A Curious Case of GCC Include Paths

One time, I was building a large C++ codebase and encountered a number of compiler errors that appeared to be caused by constants defined in the system <time.h> not getting picked up. Curiously, it appeared that the time.h in the current source directory was being included instead, even though the include statement read:

#include <time.h>

From my understanding, the difference between rules for #include <header.h> and #include "header.h" was that the former searched a set of system header directories first while the latter first searched the current directory. Something was causing GCC to search the current directory for system headers.

To verify that this behavior was not caused by the project’s build system, I created a simple Hello World source file hello.cc that included <time.h>:

#include <stdio.h>
#include <time.h>

int main(int argc, char **argv) {
  printf("Hello world.");
  return 0;

I created a time.h in the same directory that would raise a compiler error if included:

#error "Should not be included"

Sure enough, when I compiled test.cc, it raised the error:

$ gcc -o hello hello.cc
In file included from hello.cc:2:0:
./time.h:1:2: error: #error "Should not be included"

However, when I ran the same command as root, the compilation succeeded. This meant that there was something in the environment for my user that differed from that of root that is causing GCC to search in the current directory for system headers. This was when I remembered that I was setting CPLUS_INCLUDE_PATH in my shell startup script, which I set so that GCC would search other directories, such as /opt/local/include, since I use MacPorts.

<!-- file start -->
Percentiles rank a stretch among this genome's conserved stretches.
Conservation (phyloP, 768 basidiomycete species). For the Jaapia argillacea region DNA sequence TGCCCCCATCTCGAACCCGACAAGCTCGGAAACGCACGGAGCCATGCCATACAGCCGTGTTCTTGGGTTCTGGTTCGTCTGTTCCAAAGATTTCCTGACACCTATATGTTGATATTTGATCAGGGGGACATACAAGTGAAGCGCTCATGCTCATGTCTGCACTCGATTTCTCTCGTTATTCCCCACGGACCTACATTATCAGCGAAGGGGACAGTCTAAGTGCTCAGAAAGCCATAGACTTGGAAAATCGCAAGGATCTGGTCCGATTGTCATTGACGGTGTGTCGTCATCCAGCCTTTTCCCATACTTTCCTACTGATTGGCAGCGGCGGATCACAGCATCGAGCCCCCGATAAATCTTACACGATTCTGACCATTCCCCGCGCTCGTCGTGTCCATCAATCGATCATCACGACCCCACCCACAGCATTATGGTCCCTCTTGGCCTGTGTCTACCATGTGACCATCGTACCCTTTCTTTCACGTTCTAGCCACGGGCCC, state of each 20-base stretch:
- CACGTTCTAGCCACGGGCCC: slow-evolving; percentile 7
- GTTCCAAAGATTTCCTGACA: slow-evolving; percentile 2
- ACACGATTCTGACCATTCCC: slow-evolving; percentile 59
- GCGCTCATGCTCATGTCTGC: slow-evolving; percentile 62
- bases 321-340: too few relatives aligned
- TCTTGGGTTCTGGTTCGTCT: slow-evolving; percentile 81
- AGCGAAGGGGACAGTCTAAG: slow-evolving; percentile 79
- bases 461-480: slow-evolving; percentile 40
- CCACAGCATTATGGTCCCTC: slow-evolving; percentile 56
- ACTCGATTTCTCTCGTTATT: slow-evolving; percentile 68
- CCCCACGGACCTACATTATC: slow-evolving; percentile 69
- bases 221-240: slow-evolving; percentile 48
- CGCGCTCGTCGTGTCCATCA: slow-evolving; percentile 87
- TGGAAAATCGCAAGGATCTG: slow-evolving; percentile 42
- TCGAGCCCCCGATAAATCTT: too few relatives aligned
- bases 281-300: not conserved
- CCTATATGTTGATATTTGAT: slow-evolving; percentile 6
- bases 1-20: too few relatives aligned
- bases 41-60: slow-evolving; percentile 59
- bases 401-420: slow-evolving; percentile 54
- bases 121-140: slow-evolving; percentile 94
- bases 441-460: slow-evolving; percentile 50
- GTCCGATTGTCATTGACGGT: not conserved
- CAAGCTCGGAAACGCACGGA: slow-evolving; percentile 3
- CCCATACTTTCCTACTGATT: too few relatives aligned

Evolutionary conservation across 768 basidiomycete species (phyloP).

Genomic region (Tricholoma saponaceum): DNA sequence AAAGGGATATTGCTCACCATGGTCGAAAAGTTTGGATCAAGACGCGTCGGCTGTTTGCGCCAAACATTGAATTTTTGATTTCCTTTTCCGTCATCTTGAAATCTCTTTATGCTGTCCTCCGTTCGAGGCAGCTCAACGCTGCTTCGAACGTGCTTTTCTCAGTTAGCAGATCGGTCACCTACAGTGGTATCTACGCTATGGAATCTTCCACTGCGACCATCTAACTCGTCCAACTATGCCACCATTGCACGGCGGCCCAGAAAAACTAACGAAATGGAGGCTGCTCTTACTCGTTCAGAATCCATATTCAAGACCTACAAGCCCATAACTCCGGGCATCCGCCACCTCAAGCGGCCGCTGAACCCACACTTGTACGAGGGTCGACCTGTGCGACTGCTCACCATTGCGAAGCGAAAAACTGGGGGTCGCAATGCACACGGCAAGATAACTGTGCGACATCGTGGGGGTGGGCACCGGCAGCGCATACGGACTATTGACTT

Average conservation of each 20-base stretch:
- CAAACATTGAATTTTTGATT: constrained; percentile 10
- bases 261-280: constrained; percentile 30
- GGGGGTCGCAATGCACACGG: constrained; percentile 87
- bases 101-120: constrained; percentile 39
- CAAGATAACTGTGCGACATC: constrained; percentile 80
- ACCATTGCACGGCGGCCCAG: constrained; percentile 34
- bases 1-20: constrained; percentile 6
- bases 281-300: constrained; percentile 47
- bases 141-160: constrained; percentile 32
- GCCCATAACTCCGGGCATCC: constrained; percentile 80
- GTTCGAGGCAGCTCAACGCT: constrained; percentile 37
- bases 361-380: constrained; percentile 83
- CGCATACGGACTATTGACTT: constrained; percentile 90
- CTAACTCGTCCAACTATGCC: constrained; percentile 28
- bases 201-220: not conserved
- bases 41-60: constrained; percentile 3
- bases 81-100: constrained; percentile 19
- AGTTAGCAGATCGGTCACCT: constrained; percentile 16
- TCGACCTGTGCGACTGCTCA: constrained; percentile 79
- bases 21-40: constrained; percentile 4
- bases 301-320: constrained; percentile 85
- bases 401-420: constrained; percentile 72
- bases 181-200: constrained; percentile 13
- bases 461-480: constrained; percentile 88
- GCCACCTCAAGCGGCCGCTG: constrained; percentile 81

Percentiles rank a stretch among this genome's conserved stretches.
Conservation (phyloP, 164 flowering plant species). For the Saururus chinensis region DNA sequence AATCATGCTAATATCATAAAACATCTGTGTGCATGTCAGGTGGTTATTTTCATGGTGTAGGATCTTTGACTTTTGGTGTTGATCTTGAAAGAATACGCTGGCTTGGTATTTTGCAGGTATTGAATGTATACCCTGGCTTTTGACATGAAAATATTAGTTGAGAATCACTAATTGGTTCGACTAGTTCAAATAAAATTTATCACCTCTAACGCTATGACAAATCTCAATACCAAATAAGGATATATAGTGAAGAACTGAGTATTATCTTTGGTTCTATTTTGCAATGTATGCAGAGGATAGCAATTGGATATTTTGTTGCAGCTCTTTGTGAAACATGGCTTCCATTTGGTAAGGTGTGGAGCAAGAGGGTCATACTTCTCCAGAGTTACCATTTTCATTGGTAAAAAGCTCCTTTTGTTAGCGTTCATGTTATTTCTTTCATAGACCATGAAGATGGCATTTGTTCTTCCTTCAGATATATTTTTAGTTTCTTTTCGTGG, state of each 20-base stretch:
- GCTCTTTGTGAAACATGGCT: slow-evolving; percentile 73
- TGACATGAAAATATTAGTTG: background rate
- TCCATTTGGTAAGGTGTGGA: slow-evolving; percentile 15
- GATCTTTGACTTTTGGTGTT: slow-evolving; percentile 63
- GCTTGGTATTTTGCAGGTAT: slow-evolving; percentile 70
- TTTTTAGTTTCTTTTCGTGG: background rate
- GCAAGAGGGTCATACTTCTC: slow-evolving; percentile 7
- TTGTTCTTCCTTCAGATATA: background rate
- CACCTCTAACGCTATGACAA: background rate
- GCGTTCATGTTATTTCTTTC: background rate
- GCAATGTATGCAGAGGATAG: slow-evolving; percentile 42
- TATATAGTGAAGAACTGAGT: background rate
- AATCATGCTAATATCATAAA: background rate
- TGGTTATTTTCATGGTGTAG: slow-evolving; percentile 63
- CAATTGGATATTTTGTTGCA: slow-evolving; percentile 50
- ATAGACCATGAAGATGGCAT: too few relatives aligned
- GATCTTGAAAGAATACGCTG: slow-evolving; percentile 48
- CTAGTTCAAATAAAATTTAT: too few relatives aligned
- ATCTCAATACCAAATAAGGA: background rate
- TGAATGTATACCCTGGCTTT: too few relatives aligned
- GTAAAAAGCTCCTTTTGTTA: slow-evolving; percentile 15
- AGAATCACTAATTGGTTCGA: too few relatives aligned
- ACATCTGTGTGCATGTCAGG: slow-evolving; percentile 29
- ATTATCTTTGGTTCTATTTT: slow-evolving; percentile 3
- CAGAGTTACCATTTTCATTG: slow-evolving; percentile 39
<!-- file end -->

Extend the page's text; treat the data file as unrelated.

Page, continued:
I finally found that the reason that the current directory is being searched is that I set my CPLUS_INCLUDE_PATH as follows:

export CPLUS_INCLUDE_PATH=$CPLUS_INCLUDE_PATH:/opt/local/include:...

Appending paths to path variables this way seemed innocuous since most of us follow this convention when adding to our $PATHs, but in this case, it turned out to not be so harmless.

Because $CPLUS_INCLUDE_PATH is not by default, the first entry is an empty string. One would expect that an empty string would simply be skipped, as is the case for $PATH. However, I started to wonder whether an empty string in the CPLUS_INCLUDE_PATH actually signified to GCC that the current directory should be searched. A simple test proved that it did:

$ export CPLUS_INCLUDE_PATH=/opt/include
$ gcc -o hello hello.cc
$ export CPLUS_INCLUDE_PATH=:/opt/include
$ gcc -o hello hello.cc
In file included from hello.cc:2:0:
./time.h:1:2: error: #error "Should not be included."

I eventually found that this was actually an obscure feature of GCC. I am curious to know why this feature was implemented in the first place. The only use case that comes to mind is to get #include <header.h> to behave exactly like #include "header.h", which seems more like a hack than a valid use case.